Britishness since 1870
What does it mean to be British? It is now recognized that being British is not innate, static or permanent, but that national identities within Britain are constantly constructed and reconstructed. Britishness since 1870 examines this definition and redefinition of the British national identity since the 1870s.
Paul Ward argues that British national identity is a resilient force, and looks at how Britishness has adapted to changing circumstances.
Taking a thematic approach, Britishness since 1870 examines the forces that have contributed to a sense of Britishness, and considers how Britishness has been mediated by other identities such as class, gender, region, ethnicity and the sense of belonging to England, Scotland, Wales and Ireland.
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This book will not ignore the persistent challenges to the state in the United
Kingdom since 1870, but it will argue that ... of an idealised form of behaviour
suggested by Haseler when he argued that 'Real middle classes are radical and
It was, as Robbins has argued, a blend of other national and regional identities,
and as Colley has argued, an identity that in other ways existed above these
identities.36 Robert Colls' argument is that such multiple identities in the United ...
The Fabian Society refused to declare itself against war in South Africa in 1899-
1902, and went on to establish the Fabian Colonial Research Bureau in 1940
which argued that Africa should be developed economically and socially, but
John Torrence argued that, "The Empire has become the Commonwealth. ... and
such a view was continued in the late 1960s by the small group who argued for a
trans-Celtic revolution, as they invoked 'the final and irrevocable collapse of the ...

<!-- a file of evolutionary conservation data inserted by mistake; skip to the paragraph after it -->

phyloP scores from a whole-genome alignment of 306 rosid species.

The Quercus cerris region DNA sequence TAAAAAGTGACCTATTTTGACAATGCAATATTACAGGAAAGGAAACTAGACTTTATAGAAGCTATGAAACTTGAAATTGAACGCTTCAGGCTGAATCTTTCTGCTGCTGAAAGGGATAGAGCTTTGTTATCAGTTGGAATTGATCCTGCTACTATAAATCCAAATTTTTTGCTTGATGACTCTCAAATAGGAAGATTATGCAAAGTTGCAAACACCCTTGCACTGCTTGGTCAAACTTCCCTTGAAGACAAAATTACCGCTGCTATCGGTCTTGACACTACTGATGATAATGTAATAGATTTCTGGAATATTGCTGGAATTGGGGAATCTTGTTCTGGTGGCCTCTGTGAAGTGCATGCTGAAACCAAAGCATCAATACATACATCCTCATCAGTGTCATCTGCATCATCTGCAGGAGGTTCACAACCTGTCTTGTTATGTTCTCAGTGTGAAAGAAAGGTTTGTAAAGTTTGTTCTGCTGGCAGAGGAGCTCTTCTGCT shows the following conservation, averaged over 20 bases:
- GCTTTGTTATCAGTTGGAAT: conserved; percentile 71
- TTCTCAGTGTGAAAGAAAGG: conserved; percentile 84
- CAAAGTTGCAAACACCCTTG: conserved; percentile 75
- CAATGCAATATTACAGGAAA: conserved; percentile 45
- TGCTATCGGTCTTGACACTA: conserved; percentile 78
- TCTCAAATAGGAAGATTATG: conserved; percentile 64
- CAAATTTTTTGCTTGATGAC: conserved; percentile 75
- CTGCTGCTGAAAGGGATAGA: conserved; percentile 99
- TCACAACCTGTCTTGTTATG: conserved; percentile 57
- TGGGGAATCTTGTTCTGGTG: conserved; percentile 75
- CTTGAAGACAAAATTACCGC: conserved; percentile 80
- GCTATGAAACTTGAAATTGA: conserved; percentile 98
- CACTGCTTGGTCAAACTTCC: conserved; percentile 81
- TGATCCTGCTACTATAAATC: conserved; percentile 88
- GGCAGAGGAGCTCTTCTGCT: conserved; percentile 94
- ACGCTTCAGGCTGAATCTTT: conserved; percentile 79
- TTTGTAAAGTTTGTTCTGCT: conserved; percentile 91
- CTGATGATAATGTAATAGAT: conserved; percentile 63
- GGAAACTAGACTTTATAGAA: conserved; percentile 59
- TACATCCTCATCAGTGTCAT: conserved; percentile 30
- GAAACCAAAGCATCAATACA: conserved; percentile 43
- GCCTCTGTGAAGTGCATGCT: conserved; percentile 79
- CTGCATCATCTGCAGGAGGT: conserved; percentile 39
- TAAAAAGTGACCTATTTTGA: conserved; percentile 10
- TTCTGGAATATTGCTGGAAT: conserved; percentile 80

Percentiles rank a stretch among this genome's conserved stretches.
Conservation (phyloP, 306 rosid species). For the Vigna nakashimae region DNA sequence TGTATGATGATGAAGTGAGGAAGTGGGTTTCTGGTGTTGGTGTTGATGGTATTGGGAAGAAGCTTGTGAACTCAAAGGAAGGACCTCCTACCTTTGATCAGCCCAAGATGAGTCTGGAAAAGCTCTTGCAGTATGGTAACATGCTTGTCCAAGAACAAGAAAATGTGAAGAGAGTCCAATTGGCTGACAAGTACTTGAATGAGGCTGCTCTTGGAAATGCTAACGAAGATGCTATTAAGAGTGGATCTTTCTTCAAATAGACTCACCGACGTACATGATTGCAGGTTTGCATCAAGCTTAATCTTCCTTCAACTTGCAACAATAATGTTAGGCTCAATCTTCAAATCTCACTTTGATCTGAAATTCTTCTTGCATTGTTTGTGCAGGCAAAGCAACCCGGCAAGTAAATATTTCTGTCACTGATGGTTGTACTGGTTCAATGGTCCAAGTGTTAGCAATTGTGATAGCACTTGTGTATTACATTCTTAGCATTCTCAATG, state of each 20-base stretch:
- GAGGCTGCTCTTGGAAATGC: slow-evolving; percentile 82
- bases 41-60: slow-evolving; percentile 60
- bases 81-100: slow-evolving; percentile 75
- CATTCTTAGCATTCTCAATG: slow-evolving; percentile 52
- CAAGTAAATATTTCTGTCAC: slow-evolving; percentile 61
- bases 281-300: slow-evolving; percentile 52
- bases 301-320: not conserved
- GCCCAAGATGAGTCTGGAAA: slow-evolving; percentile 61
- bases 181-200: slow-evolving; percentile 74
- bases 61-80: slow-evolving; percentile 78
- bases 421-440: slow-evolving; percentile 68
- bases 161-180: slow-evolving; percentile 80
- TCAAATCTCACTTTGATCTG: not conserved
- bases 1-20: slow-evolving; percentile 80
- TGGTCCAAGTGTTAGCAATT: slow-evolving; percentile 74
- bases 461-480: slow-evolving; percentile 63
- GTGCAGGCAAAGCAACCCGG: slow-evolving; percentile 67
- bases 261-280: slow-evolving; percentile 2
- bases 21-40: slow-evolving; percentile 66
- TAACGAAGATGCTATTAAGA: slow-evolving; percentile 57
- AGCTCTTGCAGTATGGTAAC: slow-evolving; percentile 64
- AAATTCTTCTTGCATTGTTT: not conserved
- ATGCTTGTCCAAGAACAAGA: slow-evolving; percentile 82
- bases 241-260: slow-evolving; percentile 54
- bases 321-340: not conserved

The impact of that war on national identity and masculinity was profound, and it
has been argued that in the interwar years the nation (and Empire) were
feminised or domesticated. Hence the challenge posed to masculinity and its
version of ...
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The First World War
Between the wars
British Fascism and Communism
Patriotism and politics in the peoples war
The politics of European identity
A new way of being British ethnicity and Britishness
Continuities and varieties before 1945
Women in Ireland Scotland and Wales
The impact of the Great War
Gender and Britishness in the Second World War
Gender race and home in postwar Britain
Rural urban and regional Britishness
Finding the core of the nation
Sport nation and Empire
Sport and nation in Scotland Wales and Ireland
Regional and local identities in British sport
Race sport and identity
Going on holiday
Resisting the Americanisation of culture
Politicians parties and national identity
The Second World War and the national community
Numbers and the other in affluent Britain
the politics of exclusion
Black and Asian identities in the UK
Holding together or pulling apart?
Ireland and Northern Ireland
The end of Britain?